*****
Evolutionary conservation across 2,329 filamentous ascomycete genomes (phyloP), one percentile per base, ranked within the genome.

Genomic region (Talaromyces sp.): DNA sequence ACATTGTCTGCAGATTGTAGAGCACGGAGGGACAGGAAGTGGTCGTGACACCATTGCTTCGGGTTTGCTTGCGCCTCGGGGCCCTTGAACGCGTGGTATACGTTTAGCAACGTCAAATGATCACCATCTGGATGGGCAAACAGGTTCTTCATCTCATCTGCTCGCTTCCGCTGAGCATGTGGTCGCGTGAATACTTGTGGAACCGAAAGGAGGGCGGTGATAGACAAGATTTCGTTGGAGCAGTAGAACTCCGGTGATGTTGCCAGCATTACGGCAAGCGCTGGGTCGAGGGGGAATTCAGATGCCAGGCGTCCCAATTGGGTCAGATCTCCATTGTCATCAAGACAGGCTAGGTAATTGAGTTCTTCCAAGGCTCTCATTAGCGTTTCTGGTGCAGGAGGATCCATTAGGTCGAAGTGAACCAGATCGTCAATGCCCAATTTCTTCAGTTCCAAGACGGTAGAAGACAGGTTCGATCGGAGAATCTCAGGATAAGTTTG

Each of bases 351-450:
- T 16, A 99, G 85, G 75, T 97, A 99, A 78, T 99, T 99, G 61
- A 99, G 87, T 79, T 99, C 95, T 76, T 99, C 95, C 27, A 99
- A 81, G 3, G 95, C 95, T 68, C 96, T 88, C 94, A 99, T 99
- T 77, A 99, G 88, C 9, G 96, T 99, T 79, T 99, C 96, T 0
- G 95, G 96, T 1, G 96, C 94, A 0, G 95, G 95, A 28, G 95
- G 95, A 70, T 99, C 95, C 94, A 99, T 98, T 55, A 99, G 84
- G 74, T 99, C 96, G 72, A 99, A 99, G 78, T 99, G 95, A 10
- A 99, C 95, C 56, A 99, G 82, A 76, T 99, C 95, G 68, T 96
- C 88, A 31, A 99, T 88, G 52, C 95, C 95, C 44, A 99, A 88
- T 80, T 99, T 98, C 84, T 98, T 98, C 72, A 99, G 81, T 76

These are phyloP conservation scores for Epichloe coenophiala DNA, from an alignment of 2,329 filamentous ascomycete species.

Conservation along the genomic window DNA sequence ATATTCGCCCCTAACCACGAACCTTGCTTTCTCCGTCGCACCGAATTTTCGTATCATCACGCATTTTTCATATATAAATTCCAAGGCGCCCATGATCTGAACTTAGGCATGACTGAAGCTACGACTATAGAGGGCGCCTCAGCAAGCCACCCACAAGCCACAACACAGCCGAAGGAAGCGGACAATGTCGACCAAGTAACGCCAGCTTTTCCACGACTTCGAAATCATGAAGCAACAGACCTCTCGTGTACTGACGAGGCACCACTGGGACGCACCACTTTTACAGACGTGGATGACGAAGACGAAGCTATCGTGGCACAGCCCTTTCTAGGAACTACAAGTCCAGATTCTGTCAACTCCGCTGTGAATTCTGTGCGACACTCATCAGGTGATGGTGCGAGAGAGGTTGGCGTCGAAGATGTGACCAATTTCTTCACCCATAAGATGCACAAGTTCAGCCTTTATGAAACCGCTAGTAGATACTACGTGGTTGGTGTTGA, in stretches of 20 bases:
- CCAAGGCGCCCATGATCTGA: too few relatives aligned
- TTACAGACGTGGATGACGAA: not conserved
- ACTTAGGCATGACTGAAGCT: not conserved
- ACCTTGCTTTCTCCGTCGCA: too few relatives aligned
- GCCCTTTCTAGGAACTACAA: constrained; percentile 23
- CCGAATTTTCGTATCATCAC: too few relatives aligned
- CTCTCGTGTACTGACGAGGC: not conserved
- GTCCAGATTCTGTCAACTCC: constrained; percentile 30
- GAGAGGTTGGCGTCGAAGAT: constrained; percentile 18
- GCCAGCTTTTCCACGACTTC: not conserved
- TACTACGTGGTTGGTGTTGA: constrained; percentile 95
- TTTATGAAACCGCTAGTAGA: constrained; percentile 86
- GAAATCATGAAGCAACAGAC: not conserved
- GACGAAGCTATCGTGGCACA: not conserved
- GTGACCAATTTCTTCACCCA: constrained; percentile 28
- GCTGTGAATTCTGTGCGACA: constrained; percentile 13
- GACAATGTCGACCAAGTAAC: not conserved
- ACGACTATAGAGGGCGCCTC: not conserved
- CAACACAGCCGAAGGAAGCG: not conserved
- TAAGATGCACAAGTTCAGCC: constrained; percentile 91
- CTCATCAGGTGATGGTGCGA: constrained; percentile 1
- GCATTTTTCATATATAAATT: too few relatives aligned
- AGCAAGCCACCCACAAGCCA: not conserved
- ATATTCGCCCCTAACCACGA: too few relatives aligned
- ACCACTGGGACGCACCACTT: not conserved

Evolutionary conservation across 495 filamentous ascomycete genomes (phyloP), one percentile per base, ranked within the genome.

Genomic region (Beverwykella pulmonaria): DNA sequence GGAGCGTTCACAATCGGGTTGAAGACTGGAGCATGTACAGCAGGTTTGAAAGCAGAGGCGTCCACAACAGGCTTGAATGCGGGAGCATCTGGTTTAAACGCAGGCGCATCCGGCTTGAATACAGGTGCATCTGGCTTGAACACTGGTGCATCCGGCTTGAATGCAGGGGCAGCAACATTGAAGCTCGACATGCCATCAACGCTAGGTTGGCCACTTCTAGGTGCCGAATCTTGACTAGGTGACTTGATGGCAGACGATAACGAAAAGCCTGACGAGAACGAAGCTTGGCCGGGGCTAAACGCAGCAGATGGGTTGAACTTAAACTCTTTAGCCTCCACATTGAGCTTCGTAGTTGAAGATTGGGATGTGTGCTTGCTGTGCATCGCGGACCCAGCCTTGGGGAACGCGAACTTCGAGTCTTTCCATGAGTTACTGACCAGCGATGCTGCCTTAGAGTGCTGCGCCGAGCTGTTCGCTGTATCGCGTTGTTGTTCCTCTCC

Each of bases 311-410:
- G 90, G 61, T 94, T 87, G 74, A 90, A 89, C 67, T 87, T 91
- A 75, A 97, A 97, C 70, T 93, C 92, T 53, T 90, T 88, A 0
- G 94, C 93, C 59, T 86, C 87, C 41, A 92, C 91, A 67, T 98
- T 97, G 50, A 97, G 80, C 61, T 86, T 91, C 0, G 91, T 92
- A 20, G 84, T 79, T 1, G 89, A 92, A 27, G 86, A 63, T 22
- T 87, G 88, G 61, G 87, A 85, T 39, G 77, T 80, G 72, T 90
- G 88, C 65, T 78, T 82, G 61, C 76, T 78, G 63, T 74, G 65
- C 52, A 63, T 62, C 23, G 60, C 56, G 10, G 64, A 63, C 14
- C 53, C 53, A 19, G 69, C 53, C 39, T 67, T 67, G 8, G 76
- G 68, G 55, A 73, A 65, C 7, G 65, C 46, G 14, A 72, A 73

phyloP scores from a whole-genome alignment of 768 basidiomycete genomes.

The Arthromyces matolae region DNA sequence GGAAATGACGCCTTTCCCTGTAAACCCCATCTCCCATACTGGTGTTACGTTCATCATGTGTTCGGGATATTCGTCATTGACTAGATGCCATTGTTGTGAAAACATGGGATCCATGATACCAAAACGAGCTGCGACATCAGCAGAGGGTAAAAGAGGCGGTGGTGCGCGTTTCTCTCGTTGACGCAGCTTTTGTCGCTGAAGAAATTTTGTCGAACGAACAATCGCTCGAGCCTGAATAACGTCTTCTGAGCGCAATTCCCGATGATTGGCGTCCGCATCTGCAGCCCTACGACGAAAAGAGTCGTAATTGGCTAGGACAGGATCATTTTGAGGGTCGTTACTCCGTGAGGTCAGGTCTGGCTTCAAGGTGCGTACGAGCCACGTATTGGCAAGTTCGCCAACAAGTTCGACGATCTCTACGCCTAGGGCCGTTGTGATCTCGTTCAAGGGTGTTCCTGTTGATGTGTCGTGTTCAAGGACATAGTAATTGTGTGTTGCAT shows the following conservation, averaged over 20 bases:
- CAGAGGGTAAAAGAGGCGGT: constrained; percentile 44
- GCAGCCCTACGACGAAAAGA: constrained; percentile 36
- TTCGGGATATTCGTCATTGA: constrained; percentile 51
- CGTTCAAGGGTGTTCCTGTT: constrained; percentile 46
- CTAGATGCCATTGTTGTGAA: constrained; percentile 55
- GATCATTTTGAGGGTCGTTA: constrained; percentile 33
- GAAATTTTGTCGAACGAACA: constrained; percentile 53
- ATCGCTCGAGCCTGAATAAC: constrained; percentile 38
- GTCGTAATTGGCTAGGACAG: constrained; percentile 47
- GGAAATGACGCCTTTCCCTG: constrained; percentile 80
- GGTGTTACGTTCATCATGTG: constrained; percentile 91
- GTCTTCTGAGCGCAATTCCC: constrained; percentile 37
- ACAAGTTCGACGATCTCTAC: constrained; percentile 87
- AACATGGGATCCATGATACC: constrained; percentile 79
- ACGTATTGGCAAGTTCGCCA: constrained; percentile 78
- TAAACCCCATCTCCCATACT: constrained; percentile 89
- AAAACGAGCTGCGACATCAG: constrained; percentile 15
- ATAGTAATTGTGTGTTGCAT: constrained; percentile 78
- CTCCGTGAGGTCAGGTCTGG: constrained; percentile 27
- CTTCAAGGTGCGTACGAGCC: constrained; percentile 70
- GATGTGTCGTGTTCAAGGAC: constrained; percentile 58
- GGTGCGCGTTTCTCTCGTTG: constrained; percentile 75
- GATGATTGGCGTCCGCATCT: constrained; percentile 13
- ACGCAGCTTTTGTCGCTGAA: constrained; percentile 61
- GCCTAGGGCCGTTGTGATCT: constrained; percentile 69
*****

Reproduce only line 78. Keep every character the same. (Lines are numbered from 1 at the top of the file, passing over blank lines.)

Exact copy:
- GATGATTGGCGTCCGCATCT: constrained; percentile 13